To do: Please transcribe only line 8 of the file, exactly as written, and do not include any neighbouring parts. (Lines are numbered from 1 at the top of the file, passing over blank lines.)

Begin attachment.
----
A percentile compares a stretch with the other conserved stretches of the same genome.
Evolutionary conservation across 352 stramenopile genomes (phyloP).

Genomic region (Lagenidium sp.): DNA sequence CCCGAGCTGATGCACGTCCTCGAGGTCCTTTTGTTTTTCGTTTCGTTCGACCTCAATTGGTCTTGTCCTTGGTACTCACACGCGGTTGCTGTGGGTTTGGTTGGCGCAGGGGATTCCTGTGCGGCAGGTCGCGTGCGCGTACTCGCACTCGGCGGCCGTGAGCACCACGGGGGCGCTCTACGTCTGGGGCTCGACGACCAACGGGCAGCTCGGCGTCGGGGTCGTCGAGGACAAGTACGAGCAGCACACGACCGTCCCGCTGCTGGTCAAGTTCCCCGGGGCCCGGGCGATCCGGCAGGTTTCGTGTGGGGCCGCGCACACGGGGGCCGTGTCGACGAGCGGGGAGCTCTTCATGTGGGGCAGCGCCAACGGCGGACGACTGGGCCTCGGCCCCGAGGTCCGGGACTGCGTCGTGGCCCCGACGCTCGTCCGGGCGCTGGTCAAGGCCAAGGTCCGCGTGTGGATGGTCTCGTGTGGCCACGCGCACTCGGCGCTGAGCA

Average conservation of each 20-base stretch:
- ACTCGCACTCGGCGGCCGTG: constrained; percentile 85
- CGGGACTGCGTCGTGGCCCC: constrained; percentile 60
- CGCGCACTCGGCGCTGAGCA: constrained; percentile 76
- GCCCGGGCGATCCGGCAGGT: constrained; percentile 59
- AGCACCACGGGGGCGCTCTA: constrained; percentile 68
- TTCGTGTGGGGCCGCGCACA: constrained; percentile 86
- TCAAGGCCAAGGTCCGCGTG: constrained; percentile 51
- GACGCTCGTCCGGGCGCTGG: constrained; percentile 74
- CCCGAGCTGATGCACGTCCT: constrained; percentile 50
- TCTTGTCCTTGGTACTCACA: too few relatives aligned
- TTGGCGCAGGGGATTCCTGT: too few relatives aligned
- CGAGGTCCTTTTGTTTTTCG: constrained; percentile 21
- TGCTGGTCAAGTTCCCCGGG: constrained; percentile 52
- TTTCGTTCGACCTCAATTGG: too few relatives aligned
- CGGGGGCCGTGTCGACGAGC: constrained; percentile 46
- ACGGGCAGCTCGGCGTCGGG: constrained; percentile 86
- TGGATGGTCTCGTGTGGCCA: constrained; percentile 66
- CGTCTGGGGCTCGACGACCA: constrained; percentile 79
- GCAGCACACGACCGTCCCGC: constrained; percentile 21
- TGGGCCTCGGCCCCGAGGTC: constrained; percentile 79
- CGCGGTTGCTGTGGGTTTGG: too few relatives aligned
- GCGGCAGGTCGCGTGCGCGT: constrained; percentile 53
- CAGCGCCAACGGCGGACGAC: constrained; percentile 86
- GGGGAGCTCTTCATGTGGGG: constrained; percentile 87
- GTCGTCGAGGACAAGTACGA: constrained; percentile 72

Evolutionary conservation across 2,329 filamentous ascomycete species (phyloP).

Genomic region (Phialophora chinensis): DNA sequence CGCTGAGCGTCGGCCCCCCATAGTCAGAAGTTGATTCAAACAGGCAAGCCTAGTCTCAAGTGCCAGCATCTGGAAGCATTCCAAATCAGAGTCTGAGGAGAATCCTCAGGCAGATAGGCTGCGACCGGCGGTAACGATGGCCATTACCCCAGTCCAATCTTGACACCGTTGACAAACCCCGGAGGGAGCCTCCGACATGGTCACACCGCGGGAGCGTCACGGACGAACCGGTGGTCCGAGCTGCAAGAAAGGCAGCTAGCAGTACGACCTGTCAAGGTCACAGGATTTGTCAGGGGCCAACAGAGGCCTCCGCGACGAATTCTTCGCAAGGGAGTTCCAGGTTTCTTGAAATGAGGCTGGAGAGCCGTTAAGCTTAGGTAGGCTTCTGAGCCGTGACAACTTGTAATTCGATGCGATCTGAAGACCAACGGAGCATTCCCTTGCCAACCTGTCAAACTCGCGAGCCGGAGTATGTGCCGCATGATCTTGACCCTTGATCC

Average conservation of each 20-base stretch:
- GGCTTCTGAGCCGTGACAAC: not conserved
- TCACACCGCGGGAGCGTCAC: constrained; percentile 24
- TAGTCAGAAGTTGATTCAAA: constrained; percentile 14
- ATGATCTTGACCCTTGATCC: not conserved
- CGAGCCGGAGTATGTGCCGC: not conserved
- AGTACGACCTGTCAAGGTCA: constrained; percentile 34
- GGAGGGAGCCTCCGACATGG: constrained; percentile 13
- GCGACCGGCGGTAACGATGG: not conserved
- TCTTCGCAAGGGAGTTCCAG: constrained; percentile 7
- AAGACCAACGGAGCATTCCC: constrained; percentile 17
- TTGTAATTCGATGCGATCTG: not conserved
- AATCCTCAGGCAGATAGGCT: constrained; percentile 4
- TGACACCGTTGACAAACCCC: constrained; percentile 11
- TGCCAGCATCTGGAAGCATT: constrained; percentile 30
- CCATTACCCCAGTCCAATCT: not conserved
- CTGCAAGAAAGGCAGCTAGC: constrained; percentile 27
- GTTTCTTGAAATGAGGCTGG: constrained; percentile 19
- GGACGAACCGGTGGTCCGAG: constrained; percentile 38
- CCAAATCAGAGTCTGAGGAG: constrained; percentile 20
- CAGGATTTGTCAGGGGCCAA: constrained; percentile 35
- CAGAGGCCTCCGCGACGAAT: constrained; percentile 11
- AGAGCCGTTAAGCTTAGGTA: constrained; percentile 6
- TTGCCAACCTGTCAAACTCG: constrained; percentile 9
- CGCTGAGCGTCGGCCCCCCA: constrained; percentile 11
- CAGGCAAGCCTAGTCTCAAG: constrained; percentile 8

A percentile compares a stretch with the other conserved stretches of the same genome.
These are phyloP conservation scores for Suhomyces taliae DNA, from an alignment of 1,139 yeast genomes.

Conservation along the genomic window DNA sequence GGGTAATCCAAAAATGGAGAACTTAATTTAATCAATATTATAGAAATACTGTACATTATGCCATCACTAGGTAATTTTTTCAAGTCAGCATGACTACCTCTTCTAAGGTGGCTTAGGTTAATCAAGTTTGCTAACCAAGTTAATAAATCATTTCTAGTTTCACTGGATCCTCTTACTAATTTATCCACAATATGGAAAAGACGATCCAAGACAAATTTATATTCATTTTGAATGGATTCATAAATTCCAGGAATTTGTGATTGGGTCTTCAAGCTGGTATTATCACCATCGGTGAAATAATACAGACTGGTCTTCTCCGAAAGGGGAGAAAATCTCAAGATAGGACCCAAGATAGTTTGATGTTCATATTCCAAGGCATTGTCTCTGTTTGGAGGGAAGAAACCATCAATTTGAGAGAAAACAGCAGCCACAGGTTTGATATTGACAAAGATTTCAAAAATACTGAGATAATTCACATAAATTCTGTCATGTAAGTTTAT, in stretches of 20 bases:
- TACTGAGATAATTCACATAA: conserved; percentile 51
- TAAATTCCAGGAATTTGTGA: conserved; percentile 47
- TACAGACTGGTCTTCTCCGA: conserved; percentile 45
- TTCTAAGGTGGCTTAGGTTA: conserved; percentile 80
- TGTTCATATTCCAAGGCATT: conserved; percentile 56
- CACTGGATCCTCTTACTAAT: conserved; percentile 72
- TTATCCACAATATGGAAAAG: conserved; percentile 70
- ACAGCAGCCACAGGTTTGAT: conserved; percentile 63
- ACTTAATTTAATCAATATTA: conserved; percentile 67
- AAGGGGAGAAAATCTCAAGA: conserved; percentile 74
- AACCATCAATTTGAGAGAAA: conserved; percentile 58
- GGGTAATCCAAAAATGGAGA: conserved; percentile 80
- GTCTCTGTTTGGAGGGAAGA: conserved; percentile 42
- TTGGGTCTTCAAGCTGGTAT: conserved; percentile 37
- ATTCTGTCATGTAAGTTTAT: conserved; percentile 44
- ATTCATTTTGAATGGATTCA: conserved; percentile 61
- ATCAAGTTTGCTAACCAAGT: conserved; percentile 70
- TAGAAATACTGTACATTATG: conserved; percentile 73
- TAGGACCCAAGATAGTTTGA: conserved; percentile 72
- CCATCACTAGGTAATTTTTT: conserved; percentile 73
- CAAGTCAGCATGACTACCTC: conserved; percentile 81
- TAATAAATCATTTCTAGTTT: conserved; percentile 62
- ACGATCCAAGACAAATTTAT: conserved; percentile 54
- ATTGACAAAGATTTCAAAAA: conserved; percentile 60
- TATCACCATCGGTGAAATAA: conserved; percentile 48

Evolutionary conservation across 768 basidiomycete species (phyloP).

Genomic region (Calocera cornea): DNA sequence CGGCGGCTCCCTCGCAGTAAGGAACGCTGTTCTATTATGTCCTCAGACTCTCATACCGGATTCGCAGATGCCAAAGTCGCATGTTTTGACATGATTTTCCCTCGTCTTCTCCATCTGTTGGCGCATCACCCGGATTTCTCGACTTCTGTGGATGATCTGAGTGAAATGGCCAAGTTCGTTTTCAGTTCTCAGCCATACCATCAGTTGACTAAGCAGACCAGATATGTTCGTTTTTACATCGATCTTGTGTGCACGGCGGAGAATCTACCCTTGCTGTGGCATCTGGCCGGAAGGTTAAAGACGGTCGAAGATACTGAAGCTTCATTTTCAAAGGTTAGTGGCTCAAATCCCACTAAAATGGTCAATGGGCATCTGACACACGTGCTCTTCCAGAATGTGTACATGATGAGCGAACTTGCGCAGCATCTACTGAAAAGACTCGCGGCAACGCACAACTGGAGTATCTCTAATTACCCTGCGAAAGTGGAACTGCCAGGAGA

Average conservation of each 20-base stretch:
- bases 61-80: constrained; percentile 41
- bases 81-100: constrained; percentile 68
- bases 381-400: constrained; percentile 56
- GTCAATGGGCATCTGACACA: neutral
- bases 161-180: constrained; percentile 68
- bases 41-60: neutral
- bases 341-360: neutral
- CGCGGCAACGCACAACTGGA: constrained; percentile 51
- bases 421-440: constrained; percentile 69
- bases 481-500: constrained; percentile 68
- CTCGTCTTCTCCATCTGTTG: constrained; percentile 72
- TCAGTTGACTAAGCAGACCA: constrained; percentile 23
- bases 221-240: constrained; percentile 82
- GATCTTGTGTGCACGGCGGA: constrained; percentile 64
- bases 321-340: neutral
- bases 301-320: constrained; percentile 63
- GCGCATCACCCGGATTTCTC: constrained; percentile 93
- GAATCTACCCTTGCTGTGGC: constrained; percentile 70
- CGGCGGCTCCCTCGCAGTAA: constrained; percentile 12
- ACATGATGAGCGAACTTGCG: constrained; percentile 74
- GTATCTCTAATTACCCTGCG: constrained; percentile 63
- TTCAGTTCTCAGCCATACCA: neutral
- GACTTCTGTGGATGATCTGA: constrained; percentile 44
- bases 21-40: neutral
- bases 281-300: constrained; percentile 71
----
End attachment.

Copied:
- GCCCGGGCGATCCGGCAGGT: constrained; percentile 59